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How to... give a research presentation

Options:     Print Version - How to... give a research presentation, part 1 Print view

Preparing for the presentation

When you give a presentation, it's tempting to start off by considering what you are going to be presenting. A better approach is to look at why you are presenting in the first place, and what your audience needs are.

What is the purpose of the presentation?

In the introduction to this section, we mentioned a number of possible reasons for giving a presentation about your research – defending a dissertation, a job interview, a conference, and asking for funding. Knowing the purpose of your presentation is a matter of determining the actions which you want to stimulate in your audience. Here are some examples:

Reason for presentation Type of presentation Intended outcome
Defend dissertation Mini-seminar on thesis: present argument cogently Thesis successfully defended
Academic job interview Mini-seminar on main features of research: summarize, inform, influence Offer of job
Conference presentation Mini-seminar on main features of a particular aspect of research: inform Interest in research; add to networks
Seeking funding Seek to influence non expert audience on the importance of topic, and of synergy with their own work Obtain funding

Many people working for universities are used to lecturing; it is a mistake to consider making presentations as a similar activity. In the former you are presenting information, whereas all the above examples (with the possible exception of conference presentations) call for a degree of selling – your dissertation, yourself, or your project. The emotional dynamic is different, and it is important to be aware of this.

Who is the audience, why will they be there, and how many will there be?

Reason for presentation Audience Knowledge Need
Defend dissertation Your thesis examiners Knowledgeable but your knowledge of topic greater To be convinced that your thesis makes a contribution to research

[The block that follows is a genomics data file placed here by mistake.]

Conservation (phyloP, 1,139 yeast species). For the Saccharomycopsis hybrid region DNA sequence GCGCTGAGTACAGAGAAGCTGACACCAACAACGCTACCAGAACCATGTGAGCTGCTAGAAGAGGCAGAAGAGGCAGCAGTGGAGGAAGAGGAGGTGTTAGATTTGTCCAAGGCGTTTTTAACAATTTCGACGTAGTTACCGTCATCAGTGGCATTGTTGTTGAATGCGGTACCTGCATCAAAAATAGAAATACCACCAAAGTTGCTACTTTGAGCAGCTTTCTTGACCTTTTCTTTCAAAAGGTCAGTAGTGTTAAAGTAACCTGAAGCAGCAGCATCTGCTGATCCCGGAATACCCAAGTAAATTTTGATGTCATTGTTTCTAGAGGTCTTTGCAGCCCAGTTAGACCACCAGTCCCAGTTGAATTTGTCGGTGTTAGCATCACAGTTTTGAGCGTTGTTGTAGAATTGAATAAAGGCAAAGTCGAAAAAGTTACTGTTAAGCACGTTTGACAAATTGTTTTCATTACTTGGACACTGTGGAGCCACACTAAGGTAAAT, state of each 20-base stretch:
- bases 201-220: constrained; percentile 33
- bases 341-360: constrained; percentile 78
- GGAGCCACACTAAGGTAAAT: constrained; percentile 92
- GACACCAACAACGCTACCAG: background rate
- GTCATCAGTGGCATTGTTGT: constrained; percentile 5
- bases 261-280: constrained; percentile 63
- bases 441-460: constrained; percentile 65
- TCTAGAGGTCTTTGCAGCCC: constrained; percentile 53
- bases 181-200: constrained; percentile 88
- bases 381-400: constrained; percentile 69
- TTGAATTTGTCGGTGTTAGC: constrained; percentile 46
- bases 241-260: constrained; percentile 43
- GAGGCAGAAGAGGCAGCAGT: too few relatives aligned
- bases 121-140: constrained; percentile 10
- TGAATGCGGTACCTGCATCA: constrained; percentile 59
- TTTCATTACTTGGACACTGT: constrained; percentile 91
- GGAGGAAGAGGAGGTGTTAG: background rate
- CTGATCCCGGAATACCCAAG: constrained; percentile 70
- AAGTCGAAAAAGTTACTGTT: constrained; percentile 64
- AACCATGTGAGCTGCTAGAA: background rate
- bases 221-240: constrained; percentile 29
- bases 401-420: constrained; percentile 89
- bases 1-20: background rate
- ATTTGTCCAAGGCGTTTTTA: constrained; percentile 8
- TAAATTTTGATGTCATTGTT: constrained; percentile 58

Academic job interview Rest of the department Knowledgeable but not in the same field To have their own research strengths reinforced or complemented
Conference presentation Others, probably academics, with a similar interest Knowledgeable; may also be experts in the same field To gain knowledge/insights which will help their own work; to build up networks
Seeking funding Commercial sponsors; panels for grant-giving bodies Not experts in the field; probably have different attitude to knowledge To solve a business problem

It is very important, when considering your audience, to know:

  • who they are
  • what their prior knowledge of the topic will be
  • why they are likely to be interested
  • what their needs are and how you can help them

If you are being examined for a thesis, you will obviously do a great deal of background on your examiners, finding out what their research in the area is. In the case of a job interview, it is probable that you will have to do a presentation about your research to other members of the department; you can find out about them and their research strengths from the departmental web pages, and make any connections with people whose research interests are similar to yours. For a conference presentation, the background/needs of your audience will be determined by the topic of the conference.

In some respects, the most difficult audience to prepare for is that for whom you are making a presentation to obtain money for research. If you are presenting to a panel from a funding body, find out the composition of the panel and their interests. The most likely reason however is seeking commercial sponsorship. In this case, it is important to identify:

  • who will be the members of the audience – what are their job titles, will they have any particular preconceptions? It would be useful to ask your contact at the organization about people's background, and whether any particular individuals have particular "bees in their bonnet", i.e. whether so and so is particularly risk averse, etc.
  • what are their needs, both collectively and individually? This is a very important issue to establish. Try and establish synchronicity with your own research questions.

For example, you may be interested in doing research on the supply chain, but your potential sponsor will also have an interest in its effectiveness. Likewise, your own research may be on the psychological process of decision making, but why people make decisions in particular to purchase your products or services is a part of what business is all about!

Image: warning"Never overestimate your audience's knowledge; never underestimate their intelligence." C.P. Scott, former editor of the Manchester Guardian.

How long should the presentation be?

It is normal practice in job interview to be informed as to the length of the presentation; it is very important if you are not informed to find out the length and whether this includes questions. A rough rule of thumb is, for every minute of presentation, allow 100 words, slowly and clearly spoken.

Image: warningRemember that when you give the actual presentation, you will take longer than when you practise.

How formal will the presentation be?

Find out about the location of the presentation – will it be in a seminar room, meeting room, board room, someone's office?

What sort of equipment will you have at your disposal? (See Technical matters – using Microsoft PowerPoint)

How formal is the presentation – will you be expected to present without interruptions and then answer questions, or will you be expected to do something more interactive, taking questions as you go along?